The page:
African Archaeology in Support of School Learning

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Welcome to our collection of learning resources designed for teachers that are grounded in African archaeology. This collection has been designed to help educators in Africa and worldwide to access resources that have been developed by educators and archaeologists in collaboration with local communities. Through these respectful collaborations, we can work to build an understanding of Africa that is rich and valued and begin the process of reconciliation to address the impact of colonization on our lives. As an inherently interdisciplinary field, archaeology’s fascinating subject matter promotes cross-curricular instruction and offers rich potential for problem-based and hands-on learning. The open-access resources in the collection can be freely used to diversify and enrich classroom instruction while addressing wider curricular requirements.


Recent Submissions

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  • Item
    Learning From Our Past
    (2023) Balabuch, Allison; Attiogbe, Esther; Stahl, Ann B.; Kwasi, Sampson Attah (trans.)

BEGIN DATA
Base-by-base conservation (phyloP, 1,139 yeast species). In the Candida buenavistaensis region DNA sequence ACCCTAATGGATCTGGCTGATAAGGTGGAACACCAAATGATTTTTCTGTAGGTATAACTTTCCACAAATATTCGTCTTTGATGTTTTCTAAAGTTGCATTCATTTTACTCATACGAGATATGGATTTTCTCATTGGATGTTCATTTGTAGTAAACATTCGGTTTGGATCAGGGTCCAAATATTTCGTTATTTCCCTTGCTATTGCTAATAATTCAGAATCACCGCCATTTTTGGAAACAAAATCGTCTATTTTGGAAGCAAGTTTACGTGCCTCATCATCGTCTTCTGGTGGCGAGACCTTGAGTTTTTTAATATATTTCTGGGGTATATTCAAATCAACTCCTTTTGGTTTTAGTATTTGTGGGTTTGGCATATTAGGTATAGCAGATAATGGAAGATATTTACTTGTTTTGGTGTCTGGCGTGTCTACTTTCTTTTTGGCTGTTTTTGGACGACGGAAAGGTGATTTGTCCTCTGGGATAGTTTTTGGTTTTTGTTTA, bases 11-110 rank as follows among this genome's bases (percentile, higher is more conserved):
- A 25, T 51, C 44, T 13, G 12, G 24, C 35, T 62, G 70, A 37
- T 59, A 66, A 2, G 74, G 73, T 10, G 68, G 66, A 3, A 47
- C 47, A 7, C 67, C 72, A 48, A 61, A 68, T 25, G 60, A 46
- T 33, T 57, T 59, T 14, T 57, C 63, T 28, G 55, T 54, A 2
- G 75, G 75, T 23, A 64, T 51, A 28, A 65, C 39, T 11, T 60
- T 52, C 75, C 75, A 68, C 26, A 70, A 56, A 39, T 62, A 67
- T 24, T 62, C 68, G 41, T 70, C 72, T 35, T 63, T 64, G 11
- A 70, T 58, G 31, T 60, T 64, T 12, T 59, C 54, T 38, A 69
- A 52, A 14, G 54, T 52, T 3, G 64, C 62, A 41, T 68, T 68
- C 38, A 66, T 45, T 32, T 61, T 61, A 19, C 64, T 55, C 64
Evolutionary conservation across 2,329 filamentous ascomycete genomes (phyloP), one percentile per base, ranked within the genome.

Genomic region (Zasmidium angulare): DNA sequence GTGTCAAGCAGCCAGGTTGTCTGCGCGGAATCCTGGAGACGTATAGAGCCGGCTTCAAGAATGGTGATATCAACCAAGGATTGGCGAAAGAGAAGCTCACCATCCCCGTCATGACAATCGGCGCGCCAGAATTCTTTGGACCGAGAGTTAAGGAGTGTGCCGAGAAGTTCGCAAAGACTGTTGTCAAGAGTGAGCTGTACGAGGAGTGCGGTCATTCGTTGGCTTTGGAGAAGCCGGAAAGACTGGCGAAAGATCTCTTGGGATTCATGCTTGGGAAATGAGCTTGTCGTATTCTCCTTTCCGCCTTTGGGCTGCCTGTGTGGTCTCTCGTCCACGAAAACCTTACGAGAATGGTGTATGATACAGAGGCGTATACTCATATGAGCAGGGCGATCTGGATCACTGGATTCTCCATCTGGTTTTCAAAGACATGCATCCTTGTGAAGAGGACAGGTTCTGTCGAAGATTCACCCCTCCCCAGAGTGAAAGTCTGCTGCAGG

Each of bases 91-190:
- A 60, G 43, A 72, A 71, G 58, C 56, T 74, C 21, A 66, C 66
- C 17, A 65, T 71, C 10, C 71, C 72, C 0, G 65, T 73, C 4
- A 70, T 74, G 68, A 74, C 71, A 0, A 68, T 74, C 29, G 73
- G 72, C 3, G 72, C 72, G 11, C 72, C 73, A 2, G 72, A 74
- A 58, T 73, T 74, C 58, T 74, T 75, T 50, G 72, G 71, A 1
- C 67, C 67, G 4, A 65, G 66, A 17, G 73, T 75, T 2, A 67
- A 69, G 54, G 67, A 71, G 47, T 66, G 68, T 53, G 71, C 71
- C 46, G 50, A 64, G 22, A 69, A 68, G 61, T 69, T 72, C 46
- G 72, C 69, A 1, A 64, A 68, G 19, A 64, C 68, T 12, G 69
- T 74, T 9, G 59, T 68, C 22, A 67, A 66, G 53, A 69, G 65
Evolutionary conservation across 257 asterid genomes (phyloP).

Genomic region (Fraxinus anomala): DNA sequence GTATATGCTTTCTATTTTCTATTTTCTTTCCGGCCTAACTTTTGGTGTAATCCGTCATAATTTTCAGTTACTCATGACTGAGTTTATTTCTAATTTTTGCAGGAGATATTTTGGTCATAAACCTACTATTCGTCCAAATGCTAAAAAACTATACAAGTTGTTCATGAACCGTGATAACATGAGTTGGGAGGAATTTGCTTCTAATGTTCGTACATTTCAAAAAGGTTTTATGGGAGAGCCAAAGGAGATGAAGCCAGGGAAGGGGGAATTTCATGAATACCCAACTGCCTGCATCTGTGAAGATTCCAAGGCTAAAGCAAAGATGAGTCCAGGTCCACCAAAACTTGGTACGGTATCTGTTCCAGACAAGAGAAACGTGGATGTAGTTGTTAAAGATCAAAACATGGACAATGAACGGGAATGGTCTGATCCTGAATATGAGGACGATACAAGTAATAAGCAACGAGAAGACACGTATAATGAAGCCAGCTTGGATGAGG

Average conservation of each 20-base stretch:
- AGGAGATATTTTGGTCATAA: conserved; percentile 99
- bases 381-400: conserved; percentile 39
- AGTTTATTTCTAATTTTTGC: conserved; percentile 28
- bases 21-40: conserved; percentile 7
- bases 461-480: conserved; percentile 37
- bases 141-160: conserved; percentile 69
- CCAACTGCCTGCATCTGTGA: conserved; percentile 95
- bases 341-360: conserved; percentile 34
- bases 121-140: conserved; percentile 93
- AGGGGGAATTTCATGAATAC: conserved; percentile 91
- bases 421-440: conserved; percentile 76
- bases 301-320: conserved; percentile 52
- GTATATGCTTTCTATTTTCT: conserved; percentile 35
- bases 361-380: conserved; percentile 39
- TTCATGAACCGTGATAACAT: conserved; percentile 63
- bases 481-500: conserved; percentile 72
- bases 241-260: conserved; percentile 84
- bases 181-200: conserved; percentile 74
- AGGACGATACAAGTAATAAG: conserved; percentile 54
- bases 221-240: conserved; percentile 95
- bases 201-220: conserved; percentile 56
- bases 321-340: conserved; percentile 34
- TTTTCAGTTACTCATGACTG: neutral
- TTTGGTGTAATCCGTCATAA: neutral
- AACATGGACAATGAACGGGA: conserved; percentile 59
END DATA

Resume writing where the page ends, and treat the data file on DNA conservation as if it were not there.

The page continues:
This middle school learning resource focuses on the history of livelihoods and lifeways in the Banda District of Ghana, West Africa. Today a rural district in west central Ghana, Banda has long been a crossroads of trade and a place where people from different backgrounds settled and formed communities. The fascinating history of how Banda area people interacted with neighbouring communities, responded to changing climate, and drew on local knowledge and resources to sustain their families comes from studying archaeology, oral histories and textual sources. Among the topics covered in this open-access resource are trade and the effects of global connections on rural life; the science and innovation behind local industries like potting and metallurgy; the role of weaving as a technology that transformed local materials into valued goods; and the range of ways in which people provided for their families through farming, fishing and hunting. The resource combines background information with suggested hands-on activities that support learning. The resource is available in English and in Nafaanra, which is one of several languages spoken in the Banda District.
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